The above sentence itself describes the importance of a bowling unit in Test match cricket. The main challenge for the bowler is to keep himself fit, energetic and enthusiastic as he has to bowl long spells. He should be able to give his 100 %, every time he bowls.

Unlike limited-overs cricket, where there are periods where controlling the flow of runs takes prominence, in Test Cricket you have to keep looking for taking wickets all the time. An ordinary bowler may come good in ODI’s, but he will be completely exposed and severely punished in the 5-day format.

Patience is the key to success and you must stick to your basics. Bowlers should not get frustrated when the things aren’t going their way and must stick to their line and length and continue to execute their plans. Moreover, there are no easy wickets as the batsmen are more conservative and avoid playing rash strokes. Thus, bowlers must bend their backs to produce the wicket-taking deliveries that are able to break the defenses of a well set batsman.

Any bowler must develop himself so as to be able to take wickets at any point of time, irrespective of the conditions and the quality of batsman. As far as a fast bowler is concerned, he should know how to make use of the swing early on and must be clever enough to bowl with the old ball as well. A spinner should vary his pace and bounce and make use of the rough marks the faster bowlers are able to generate in their follow through.

Limited overs cricket doesn’t provide such assistance to the bowlers, where it is though easier to pick up wickets as the batsmen go after them in an attempt to boost the scoring rate.

Captaincy, Coaching & support staff:

Test cricket captain
The backing of your peers and seniors is essential to success in Test cricket

“Captaincy is 90% luck & 10% skill but never ever try it, if you don’t have that 10% skill,” the quote by Richie Benaud says it all.

Captaincy in Test cricket is challenging because he must be proactive with his decisions on and off the field which leave a long-lasting impact, going beyond the five days of action. You can’t play a waiting game for too long as a captain. As a leader of the team, you must make things happen.

Many a time, after long hours out on the field, fielders start dropping their shoulders and a captain, in such a scenario, should inspire his team-mates and rejuvenate them. After a heavy loss, the captain has to accept the responsibility of the loss and then shoulder the bigger task of reorganizing his team. Moreover, the coach and captain can formulate the plans before the start of a match, but once the action begins it is up to the captain to manage his troops so that the pre-planned operations are executed.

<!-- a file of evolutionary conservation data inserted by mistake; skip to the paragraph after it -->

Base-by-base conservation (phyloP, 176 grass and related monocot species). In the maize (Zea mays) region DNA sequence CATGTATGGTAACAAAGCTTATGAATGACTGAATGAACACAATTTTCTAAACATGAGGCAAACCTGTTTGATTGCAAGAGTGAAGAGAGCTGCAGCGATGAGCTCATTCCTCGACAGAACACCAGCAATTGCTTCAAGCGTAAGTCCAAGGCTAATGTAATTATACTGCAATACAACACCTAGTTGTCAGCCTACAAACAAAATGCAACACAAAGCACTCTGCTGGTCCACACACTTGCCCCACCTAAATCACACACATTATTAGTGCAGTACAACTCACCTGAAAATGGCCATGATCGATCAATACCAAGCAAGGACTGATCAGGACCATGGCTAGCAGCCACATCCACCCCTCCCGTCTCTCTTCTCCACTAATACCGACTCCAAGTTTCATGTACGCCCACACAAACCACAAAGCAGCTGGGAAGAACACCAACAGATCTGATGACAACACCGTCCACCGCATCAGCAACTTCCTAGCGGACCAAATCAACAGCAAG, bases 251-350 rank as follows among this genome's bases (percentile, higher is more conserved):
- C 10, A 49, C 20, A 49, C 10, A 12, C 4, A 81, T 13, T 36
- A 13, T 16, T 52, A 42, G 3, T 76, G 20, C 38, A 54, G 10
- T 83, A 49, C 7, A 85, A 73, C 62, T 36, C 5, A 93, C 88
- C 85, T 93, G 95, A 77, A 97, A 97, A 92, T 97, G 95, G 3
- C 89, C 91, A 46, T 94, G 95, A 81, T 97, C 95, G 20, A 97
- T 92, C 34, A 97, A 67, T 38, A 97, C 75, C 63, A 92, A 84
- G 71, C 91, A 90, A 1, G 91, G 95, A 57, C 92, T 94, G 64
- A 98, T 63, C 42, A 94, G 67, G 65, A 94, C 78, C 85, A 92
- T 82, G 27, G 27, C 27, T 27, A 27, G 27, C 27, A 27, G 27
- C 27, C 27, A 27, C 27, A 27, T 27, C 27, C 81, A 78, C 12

A lot of planning goes into a Test match with assessing the opposition players, working out dismissals and defining new strategies to counter their weaknesses. The coach is the man in charge to do so. The coach has to ensure that his players do the homework well and are clear in their approach towards the Test match. The other major factor that players have to come across in a Test match is mental ability.

In this regard, the support staff plays an important role. Playing for five days on the trot drains you physically as well as mentally and one should be strong in both aspects to deliver the goods. During anxious moments, it is more a battle of nerves than one between the bat and ball. Thus, as a Test cricketer, mental toughness is what you must possess most to become successful.

Finally, from my perspective, Test cricket resembles life. There will be ups and downs throughout the course of life and Test cricket offers various challenges at different instants of time throughout the course of five days. You have to go through all those rigorous moments, disciplinary drills, painful setbacks, emotional occasion and then ultimately you are bestowed with success. In the midst of all this, your true character is at stake. All such situations are indeed analogues to real life challenges and this is the reason why Test Cricket rocks.

Edited by Staff Editor